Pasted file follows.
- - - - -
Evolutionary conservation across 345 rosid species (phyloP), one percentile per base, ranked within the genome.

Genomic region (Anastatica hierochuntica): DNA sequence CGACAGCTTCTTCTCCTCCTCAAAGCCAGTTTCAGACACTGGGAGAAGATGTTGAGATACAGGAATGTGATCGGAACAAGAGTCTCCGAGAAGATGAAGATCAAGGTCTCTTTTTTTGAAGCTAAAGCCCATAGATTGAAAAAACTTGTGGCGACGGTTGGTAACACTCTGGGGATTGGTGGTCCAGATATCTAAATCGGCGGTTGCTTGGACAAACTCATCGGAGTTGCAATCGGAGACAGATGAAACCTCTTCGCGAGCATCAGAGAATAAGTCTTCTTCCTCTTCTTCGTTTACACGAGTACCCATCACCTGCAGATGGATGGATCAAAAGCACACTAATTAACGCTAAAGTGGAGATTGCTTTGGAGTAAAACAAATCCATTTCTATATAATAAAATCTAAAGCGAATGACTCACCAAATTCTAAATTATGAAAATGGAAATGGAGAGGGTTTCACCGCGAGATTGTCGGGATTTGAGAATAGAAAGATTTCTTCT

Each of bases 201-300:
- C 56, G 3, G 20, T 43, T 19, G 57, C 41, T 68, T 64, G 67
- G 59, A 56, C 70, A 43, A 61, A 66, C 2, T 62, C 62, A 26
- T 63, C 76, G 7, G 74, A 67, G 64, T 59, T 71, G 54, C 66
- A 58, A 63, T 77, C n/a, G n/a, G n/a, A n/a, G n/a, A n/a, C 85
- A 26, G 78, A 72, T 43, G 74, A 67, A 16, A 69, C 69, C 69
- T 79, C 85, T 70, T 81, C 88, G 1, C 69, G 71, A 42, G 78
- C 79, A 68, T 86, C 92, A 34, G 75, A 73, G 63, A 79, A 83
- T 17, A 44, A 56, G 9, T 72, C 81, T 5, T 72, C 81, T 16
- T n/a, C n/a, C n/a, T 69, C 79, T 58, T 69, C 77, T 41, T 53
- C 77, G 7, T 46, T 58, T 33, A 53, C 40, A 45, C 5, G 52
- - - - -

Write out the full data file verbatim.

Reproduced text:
Evolutionary conservation across 345 rosid species (phyloP), one percentile per base, ranked within the genome.

Genomic region (Anastatica hierochuntica): DNA sequence CGACAGCTTCTTCTCCTCCTCAAAGCCAGTTTCAGACACTGGGAGAAGATGTTGAGATACAGGAATGTGATCGGAACAAGAGTCTCCGAGAAGATGAAGATCAAGGTCTCTTTTTTTGAAGCTAAAGCCCATAGATTGAAAAAACTTGTGGCGACGGTTGGTAACACTCTGGGGATTGGTGGTCCAGATATCTAAATCGGCGGTTGCTTGGACAAACTCATCGGAGTTGCAATCGGAGACAGATGAAACCTCTTCGCGAGCATCAGAGAATAAGTCTTCTTCCTCTTCTTCGTTTACACGAGTACCCATCACCTGCAGATGGATGGATCAAAAGCACACTAATTAACGCTAAAGTGGAGATTGCTTTGGAGTAAAACAAATCCATTTCTATATAATAAAATCTAAAGCGAATGACTCACCAAATTCTAAATTATGAAAATGGAAATGGAGAGGGTTTCACCGCGAGATTGTCGGGATTTGAGAATAGAAAGATTTCTTCT

Each of bases 201-300:
- C 56, G 3, G 20, T 43, T 19, G 57, C 41, T 68, T 64, G 67
- G 59, A 56, C 70, A 43, A 61, A 66, C 2, T 62, C 62, A 26
- T 63, C 76, G 7, G 74, A 67, G 64, T 59, T 71, G 54, C 66
- A 58, A 63, T 77, C n/a, G n/a, G n/a, A n/a, G n/a, A n/a, C 85
- A 26, G 78, A 72, T 43, G 74, A 67, A 16, A 69, C 69, C 69
- T 79, C 85, T 70, T 81, C 88, G 1, C 69, G 71, A 42, G 78
- C 79, A 68, T 86, C 92, A 34, G 75, A 73, G 63, A 79, A 83
- T 17, A 44, A 56, G 9, T 72, C 81, T 5, T 72, C 81, T 16
- T n/a, C n/a, C n/a, T 69, C 79, T 58, T 69, C 77, T 41, T 53
- C 77, G 7, T 46, T 58, T 33, A 53, C 40, A 45, C 5, G 52